# Converting from decimal toÂ binary

## Video transcript

Let's see if we can get some experience converting from a decimal representation to a binary representation. Let's start with the fairly
straightforward example with a fairly low number. Let's see if we can convert the number 13 in decimal to binary. And I encourage you to pause the video, and try to work through
it out on your own. So I'm assuming you had a go at it. So the key here is to see if you can deconstruct the number 13
as the sum of powers of two. And then it becomes very straightforward to represent it in binary. Because in binary, you're
essentially saying, well what powers of two do you
need to make up this number. So let's just write
the powers of two here, just to remind ourselves. And I'll go until we go right above 13. So two to the zero is equal to one, Two to the first is equal to 2. Two squared is equal to four. Two to the third is equal to eight. Two to the fourth is equal to 16. So now, I'm above 13, so I have all the powers of two
that I need to construct 13. So what's the largest power of two, that is less than or equal to 13? Well, 16's too large,
well it would be eight. So I could rewrite 13 as eight plus five. Now five is not a power of two, so I have to keep deconstructing that. What's the largest power of two, that is less than or equal to five? We see it right over here, it's four. So let me rewrite that, it's eight plus, instead of writing five, I'll write four plus one, and then the good thing is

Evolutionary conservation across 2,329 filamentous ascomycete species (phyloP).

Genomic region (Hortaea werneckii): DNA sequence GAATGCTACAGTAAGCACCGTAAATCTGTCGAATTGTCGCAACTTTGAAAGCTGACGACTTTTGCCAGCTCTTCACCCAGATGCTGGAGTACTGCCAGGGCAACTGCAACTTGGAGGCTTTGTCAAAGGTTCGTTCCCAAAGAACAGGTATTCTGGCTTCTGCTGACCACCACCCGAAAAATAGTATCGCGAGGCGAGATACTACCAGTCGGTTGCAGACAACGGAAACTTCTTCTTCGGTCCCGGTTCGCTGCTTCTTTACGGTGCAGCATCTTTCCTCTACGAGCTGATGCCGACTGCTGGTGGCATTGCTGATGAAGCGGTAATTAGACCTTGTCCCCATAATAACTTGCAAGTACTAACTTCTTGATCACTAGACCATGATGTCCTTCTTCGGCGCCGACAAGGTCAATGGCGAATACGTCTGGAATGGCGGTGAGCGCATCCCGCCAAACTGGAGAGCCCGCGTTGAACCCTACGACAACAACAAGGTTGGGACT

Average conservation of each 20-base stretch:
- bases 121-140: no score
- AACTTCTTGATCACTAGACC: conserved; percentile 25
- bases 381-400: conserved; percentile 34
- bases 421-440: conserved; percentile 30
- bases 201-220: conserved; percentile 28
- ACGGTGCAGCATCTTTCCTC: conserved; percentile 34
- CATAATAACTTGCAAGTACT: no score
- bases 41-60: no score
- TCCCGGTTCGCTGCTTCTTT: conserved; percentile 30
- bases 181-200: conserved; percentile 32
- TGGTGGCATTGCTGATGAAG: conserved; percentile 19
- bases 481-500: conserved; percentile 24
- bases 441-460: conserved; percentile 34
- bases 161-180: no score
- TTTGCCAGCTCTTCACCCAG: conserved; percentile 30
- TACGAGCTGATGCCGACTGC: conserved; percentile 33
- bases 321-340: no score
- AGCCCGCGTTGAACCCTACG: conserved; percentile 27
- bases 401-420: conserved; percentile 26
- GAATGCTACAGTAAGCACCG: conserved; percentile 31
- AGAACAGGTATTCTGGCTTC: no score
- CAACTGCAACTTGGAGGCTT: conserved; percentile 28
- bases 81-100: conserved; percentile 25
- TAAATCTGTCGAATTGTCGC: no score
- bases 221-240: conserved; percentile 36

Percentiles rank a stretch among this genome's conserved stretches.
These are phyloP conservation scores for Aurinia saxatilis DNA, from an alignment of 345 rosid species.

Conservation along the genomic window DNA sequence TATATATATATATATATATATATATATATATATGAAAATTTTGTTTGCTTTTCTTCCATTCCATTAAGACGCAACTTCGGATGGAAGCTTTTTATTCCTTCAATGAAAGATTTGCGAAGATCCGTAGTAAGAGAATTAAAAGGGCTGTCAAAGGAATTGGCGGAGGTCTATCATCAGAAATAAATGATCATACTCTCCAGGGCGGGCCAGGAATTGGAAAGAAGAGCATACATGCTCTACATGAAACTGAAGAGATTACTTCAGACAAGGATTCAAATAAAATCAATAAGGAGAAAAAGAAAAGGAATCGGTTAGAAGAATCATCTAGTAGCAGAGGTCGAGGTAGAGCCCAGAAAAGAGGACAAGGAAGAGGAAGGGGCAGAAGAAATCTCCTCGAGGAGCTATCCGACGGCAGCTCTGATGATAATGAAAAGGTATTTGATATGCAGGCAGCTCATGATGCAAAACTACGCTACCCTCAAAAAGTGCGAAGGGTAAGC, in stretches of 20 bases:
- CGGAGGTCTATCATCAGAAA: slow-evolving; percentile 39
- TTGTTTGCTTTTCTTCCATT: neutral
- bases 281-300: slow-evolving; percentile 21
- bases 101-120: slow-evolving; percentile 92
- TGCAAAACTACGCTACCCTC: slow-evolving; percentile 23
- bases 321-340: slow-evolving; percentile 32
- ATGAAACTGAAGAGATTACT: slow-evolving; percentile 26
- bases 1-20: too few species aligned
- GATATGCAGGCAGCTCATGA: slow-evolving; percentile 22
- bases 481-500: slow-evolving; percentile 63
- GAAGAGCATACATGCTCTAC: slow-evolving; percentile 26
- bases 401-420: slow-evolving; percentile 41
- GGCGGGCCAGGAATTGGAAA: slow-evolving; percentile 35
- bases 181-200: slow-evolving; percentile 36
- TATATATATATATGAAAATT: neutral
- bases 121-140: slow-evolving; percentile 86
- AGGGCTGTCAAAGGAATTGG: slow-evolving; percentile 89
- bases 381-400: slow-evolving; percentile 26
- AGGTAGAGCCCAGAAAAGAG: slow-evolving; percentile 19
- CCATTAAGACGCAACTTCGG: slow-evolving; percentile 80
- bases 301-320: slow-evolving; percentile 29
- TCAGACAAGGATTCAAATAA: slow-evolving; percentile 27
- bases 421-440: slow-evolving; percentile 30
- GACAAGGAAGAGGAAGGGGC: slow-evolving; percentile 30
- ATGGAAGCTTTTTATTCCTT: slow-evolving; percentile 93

at one as a power of two we already see is the largest power of two that is less than or equal to it is one. This already is a power of two. So I now have rewritten this as the sum of powers of two. Notice this is two to the third power. This is two squared, and this
is two to the zero power. Or I could write it like this. I have 1 eight, clearly. I have 1 four, and I have 1 one. So I can add these two, I
can add these three together. 13 could be considered 1
eight plus 1 four plus 1 one. Why is that helpful? Well now, let's go in to binary mode. And think about what each of
the place values represent. So, this is the ones place,
that's the ones place. And then we can go to the twos place. Every time we go to the left, each place we multiply by two. It's the next power of two. Then we go to the fours
place, fours place. And then we go the eights place, eights. In binary I only have
two digits, zero and one. So I either have zero of a
place or I have one of it. So let's go through it. How many ones do I have? Well I have 1 one, so I write that there. How many twos do I have? Well in this representation
I don't have any twos. I have an eight, I have a four and a one. So I'm gonna put I have 0 twos. How many fours do I have? Well I have 1 four. And how many eights do I have? Well I have 1 eight. So 13, or 13 which is a decimal number. If I were to write it in
binary, is one one zero one.